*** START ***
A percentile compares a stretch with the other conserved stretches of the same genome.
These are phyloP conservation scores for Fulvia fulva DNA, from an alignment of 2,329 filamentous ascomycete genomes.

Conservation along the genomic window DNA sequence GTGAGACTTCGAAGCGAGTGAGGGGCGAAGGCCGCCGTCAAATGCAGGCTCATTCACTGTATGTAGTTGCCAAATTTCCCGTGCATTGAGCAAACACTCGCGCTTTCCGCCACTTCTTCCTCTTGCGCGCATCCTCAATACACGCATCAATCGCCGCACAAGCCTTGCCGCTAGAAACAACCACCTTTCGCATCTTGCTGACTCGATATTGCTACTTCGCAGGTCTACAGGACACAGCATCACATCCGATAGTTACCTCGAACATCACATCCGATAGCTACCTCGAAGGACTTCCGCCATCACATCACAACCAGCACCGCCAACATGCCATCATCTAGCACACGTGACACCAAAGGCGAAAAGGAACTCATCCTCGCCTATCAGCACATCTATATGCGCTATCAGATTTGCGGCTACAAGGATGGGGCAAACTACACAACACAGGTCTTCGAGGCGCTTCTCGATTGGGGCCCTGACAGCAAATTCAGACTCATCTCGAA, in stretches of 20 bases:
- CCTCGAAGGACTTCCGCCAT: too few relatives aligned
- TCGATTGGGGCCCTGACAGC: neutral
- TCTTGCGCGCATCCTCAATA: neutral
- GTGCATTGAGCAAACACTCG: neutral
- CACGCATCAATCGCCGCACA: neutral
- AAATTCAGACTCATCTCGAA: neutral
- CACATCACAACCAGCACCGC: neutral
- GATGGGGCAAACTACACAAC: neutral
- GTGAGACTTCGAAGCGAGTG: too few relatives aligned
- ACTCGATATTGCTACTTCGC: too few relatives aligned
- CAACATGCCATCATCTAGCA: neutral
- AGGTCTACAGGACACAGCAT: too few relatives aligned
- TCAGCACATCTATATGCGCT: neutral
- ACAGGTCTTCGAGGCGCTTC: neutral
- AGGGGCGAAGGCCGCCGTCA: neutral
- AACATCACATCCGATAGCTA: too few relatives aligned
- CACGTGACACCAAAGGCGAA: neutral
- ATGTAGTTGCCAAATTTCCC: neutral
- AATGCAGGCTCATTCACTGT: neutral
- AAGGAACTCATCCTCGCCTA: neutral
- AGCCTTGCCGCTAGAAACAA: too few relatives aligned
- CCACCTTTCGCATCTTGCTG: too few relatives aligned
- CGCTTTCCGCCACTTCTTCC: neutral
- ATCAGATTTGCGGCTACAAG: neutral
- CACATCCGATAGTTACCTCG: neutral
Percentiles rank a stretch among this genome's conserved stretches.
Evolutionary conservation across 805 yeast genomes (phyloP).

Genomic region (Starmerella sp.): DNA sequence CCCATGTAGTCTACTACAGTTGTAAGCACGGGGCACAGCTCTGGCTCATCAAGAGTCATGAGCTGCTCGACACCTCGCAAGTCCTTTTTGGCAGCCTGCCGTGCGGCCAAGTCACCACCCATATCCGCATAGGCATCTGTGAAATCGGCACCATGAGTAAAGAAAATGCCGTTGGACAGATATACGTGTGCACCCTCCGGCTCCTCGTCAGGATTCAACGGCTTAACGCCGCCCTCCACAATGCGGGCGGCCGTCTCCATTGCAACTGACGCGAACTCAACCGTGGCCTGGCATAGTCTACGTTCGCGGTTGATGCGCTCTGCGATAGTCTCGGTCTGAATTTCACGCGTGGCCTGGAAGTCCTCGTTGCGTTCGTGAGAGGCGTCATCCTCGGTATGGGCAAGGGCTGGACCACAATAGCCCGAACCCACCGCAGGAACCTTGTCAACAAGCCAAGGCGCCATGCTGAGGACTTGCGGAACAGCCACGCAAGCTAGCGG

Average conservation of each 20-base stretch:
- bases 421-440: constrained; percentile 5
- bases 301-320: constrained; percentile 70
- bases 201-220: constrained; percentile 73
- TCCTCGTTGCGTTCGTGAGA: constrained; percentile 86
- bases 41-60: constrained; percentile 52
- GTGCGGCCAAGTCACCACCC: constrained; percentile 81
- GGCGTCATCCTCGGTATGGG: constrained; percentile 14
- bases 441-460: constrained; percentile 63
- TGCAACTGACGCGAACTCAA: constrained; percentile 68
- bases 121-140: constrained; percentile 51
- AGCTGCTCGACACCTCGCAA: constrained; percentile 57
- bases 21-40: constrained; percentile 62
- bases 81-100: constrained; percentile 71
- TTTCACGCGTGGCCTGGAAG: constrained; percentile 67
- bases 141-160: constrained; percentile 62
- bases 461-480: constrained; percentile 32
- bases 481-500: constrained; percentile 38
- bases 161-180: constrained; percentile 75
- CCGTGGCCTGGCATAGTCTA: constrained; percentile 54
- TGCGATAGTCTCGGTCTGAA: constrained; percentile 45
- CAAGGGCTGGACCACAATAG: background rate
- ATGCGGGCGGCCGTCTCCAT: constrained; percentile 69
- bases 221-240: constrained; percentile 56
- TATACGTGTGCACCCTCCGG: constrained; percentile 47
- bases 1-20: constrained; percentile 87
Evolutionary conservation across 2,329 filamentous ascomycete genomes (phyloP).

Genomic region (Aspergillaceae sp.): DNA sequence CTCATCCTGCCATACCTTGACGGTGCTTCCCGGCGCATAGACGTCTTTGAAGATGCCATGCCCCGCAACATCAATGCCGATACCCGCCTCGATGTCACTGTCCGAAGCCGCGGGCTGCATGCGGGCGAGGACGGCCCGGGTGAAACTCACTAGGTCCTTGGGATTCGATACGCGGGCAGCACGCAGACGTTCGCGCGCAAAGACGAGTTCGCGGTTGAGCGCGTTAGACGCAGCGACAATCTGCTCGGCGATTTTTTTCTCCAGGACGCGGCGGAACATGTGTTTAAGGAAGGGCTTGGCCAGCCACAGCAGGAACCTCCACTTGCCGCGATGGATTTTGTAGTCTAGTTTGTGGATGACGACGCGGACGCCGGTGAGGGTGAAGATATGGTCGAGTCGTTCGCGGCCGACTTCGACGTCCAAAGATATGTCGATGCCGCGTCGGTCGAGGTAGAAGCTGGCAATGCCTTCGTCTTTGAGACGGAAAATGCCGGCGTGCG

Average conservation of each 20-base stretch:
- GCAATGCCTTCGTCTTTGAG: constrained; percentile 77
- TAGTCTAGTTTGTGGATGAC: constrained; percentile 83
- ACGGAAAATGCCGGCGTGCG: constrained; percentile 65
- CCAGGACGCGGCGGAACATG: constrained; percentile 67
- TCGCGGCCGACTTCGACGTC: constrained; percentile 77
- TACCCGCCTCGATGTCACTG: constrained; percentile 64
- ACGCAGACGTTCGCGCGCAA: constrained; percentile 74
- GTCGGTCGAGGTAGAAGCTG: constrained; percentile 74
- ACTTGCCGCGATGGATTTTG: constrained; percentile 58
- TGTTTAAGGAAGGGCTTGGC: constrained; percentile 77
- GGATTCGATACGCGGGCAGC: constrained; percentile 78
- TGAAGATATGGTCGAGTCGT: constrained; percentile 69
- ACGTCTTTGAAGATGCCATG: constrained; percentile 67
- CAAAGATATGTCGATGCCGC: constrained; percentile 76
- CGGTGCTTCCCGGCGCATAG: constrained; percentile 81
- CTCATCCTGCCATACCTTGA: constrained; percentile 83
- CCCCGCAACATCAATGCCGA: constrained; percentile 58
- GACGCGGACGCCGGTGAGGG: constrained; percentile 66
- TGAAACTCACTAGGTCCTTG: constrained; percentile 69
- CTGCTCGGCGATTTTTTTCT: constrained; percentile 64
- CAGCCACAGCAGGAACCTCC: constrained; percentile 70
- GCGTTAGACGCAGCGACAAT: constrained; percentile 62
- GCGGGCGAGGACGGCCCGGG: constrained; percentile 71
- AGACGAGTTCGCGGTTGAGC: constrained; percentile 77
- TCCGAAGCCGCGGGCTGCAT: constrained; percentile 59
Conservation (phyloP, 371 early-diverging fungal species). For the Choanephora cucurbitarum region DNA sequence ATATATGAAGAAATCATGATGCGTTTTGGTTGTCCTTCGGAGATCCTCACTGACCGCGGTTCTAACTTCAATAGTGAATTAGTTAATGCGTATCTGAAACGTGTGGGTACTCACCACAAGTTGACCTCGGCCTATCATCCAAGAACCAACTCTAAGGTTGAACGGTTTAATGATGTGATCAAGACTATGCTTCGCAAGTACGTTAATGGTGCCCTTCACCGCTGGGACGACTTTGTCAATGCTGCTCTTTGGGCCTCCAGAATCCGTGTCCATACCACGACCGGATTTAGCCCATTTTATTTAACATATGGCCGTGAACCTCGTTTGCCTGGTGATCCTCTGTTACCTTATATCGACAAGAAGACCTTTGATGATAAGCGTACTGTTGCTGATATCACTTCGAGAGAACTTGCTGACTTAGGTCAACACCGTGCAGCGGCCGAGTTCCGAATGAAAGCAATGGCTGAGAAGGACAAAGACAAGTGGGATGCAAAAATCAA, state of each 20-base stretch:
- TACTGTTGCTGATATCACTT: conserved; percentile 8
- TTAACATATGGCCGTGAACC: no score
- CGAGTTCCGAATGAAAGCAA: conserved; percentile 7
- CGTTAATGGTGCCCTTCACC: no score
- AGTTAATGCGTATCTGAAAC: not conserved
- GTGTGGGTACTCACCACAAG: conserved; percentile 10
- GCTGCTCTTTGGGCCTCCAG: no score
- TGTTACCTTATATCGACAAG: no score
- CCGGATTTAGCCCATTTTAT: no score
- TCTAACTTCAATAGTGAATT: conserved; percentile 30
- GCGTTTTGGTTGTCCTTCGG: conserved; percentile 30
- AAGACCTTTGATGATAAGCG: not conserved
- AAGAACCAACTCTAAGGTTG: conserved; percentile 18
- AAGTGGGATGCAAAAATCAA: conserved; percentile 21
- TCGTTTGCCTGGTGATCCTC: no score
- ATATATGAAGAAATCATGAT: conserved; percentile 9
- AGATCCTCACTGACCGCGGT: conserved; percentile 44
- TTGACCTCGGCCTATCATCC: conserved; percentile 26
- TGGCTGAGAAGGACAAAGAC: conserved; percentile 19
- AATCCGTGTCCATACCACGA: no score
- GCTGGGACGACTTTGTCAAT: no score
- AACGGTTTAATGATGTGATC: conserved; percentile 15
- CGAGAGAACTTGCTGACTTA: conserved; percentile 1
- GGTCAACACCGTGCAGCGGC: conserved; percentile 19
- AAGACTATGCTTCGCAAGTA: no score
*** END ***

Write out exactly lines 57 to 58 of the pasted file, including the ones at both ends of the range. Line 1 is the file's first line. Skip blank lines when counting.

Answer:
- bases 1-20: constrained; percentile 87
Evolutionary conservation across 2,329 filamentous ascomycete genomes (phyloP).